BioWorld International Correspondent

Genmab A/S plans to move HuMax-CD4, a human monoclonal antibody that binds the D4 T-cell receptor, into a pivotal Phase III clinical trial in patients with cutaneous T-cell lymphoma (CTCL), following its disclosure of positive Phase II data.

"Our hope is to treat the first patients in September," CEO Lisa Drakeman told BioWorld International. That schedule depends on obtaining agreements on the trial design from the FDA, which has designated HuMax-CD4 a fast-track product for treatment of CTCL patients who have failed or cannot tolerate current therapy.

Copenhagen, Denmark-based Genmab aims to recruit CTCL patients with mycosis fungoides (MF), a variant of the condition in which the skin is infiltrated by mushroom-shaped tumors containing malignant T lymphocytes. It constitutes 75 percent of all CTCL cases.

In the Phase II study, 55 percent (10 of 18) of MF patients receiving either 560 mg or 980 mg of drug achieved a partial response, defined as a minimum reduction of 50 percent of the patient's composite assessment score for at least four weeks. "This response data is higher than the response data for the products that are on the market to treat the disease," Drakeman said.

Fourteen of the 18 subjects had early stage disease and received 560 mg of drug. Exactly half attained the primary endpoint. The remaining four subjects had advanced disease and received the higher dosage. Three of them reached the primary endpoint. Just 15 percent (3 of 20) of patients receiving 280 mg of drug achieved the endpoint. In addition, there was a statistically significant difference in CD4 T-cell depletion in the two higher dose groups as compared with the low-dose group. "It's clear from the data that more is better," Drakeman said.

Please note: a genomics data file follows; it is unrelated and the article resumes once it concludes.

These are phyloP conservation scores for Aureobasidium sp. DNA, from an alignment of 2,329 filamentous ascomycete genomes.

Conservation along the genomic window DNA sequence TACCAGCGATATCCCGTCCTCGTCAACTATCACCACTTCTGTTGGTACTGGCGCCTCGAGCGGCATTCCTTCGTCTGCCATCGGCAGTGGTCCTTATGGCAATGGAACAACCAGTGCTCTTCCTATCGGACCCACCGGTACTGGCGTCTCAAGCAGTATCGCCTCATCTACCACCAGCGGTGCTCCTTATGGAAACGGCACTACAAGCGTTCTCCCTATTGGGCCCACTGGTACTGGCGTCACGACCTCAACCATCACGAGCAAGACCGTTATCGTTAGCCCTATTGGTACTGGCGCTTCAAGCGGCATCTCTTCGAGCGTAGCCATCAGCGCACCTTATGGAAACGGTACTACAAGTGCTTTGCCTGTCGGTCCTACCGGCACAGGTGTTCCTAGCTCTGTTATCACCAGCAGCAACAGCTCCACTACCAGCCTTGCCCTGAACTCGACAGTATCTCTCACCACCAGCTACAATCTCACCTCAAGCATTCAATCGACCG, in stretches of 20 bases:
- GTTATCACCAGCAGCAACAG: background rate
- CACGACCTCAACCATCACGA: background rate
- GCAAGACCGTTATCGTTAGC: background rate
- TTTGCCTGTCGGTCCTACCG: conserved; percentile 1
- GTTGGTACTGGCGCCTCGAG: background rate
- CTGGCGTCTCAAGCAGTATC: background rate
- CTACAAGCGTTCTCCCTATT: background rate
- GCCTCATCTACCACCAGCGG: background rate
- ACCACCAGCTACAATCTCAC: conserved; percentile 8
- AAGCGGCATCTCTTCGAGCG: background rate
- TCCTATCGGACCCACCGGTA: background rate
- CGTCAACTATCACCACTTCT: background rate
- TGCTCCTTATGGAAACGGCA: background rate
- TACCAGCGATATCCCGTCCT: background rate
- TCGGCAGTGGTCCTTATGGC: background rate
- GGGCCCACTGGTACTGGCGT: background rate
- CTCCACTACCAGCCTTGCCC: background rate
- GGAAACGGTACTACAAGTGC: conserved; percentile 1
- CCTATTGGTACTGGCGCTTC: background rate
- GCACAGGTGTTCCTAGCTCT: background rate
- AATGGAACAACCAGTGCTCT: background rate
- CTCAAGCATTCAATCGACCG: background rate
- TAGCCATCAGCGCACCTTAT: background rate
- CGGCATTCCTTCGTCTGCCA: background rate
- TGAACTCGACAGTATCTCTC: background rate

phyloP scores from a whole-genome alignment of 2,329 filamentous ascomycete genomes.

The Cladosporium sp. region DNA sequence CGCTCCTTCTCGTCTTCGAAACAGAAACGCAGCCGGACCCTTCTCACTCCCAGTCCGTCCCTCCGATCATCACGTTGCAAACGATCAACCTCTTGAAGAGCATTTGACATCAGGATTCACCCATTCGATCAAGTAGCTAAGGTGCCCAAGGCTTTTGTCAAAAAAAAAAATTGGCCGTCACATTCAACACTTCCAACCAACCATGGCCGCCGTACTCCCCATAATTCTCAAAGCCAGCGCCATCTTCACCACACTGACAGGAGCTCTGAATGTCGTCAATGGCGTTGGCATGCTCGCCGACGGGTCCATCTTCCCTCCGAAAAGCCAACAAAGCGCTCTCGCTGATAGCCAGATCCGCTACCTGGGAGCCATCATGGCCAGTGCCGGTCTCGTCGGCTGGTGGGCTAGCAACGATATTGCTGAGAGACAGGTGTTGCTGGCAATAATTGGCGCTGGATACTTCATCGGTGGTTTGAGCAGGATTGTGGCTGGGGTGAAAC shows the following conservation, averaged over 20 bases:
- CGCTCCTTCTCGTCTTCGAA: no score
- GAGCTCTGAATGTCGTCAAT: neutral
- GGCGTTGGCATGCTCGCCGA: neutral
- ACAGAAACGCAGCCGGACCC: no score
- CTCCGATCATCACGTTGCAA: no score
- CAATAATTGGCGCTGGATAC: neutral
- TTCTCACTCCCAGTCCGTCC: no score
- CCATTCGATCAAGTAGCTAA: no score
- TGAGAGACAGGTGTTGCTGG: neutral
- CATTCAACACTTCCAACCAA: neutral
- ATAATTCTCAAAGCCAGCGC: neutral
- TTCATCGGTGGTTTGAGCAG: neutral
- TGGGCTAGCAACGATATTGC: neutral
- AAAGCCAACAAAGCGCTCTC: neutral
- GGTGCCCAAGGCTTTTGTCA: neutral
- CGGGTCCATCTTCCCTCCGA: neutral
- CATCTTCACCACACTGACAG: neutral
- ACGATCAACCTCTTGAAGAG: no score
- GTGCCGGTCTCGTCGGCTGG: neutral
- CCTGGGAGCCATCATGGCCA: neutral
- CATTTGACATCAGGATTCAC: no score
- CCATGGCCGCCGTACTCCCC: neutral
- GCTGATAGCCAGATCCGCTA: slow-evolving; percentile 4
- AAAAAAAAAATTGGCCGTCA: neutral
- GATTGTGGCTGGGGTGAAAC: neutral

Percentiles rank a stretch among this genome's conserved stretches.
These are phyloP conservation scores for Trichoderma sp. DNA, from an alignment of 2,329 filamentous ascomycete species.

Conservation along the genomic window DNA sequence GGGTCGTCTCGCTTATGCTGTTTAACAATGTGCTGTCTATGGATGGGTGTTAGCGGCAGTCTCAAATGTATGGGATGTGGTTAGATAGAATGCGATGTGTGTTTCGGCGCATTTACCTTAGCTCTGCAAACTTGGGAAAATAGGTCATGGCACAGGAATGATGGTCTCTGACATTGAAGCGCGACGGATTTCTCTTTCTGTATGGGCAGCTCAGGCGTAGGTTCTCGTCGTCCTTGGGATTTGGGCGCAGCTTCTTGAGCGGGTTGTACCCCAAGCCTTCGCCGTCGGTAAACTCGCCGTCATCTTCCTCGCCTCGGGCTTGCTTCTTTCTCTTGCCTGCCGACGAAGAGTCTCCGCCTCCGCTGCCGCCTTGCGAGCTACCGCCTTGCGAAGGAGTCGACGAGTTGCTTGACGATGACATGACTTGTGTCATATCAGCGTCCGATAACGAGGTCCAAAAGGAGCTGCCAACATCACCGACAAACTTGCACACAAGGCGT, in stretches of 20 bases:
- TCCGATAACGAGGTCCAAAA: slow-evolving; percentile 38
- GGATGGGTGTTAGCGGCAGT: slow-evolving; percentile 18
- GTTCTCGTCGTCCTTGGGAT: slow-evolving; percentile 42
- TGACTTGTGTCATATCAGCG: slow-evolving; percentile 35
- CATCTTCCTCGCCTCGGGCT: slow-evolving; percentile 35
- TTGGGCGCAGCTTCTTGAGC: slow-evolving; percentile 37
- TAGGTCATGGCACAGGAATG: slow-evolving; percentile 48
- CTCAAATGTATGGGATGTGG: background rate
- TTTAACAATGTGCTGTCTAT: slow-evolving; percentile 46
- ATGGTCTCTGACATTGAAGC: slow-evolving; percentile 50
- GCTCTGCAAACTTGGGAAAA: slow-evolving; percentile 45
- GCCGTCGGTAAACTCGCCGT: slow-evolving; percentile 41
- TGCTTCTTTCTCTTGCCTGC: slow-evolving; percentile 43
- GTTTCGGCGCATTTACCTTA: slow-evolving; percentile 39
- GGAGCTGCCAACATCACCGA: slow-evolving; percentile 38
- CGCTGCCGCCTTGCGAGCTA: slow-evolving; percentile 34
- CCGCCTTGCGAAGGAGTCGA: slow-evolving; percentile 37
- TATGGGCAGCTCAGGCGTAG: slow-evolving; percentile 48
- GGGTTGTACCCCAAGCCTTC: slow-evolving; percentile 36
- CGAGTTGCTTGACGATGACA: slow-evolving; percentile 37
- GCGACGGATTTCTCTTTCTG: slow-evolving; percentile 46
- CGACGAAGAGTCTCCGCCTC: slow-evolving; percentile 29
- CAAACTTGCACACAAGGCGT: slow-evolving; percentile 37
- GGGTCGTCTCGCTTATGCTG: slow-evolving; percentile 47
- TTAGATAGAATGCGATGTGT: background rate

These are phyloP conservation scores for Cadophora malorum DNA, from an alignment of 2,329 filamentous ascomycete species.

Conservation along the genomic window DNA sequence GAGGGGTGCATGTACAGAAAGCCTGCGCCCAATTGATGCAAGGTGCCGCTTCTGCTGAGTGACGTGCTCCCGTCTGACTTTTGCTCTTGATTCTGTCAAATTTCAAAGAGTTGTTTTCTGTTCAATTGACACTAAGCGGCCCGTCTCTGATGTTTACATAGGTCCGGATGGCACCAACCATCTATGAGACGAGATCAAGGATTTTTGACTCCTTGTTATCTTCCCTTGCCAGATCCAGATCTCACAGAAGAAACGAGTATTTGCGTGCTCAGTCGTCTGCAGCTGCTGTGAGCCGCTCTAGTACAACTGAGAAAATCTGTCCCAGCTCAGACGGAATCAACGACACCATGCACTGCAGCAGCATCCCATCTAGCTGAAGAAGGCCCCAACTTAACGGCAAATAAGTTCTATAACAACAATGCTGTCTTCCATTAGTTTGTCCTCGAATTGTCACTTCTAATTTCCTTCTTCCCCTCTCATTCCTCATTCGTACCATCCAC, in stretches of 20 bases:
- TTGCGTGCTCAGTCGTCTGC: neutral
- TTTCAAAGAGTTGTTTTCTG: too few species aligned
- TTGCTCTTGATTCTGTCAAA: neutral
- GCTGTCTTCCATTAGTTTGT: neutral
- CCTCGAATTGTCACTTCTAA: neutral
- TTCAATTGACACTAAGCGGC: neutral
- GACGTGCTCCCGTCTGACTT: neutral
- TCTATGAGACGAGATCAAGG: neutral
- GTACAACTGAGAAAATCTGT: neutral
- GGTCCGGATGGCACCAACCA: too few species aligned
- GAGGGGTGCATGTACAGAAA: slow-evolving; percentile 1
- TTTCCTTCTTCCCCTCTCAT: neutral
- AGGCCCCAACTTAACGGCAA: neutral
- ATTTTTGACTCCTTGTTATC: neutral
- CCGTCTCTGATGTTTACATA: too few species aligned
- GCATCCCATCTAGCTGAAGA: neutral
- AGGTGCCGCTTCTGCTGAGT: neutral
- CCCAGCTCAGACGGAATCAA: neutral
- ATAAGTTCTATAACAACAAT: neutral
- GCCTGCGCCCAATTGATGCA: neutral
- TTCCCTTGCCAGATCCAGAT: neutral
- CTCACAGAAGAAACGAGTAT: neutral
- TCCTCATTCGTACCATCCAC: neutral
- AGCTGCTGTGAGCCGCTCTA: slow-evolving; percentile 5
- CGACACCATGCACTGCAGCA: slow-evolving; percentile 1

A further nine patients with Sezary syndrome, a rare form of CTCL, also participated in the study but exhibited a lower level of response to treatment at all dose levels. Patients from that category will not be included in the upcoming pivotal study, Genmab said.

Late last year, Genmab reported interim data from the 280-mg group, in which 55 percent of early stage patients and 38 percent of late-stage patients exhibited a partial response. However, that analysis was based on the physician's global assessment not on the composite assessment score. "The one that we're using now is more rigorous because it requires patients to maintain a response for at least four weeks," Drakeman said. (See BioWorld International, Dec. 17, 2003.)

Genmab holds rights to HuMax-CD4 for North and South America only. Its parent company, Medarex Inc., of Princeton, N.J., previously had licensed product rights for the rest of the world to Eisai Co. Ltd., of Tokyo. "We hope we can consolidate the rights," Drakeman said, although she declined to comment on the status of any negotiations that may be under way.

In the meantime, the company is eyeing a 2006 U.S. launch for the product. "We think it's not unreasonable to project that this product could become a $400 million to $500 million product in the U.S.," Drakeman said.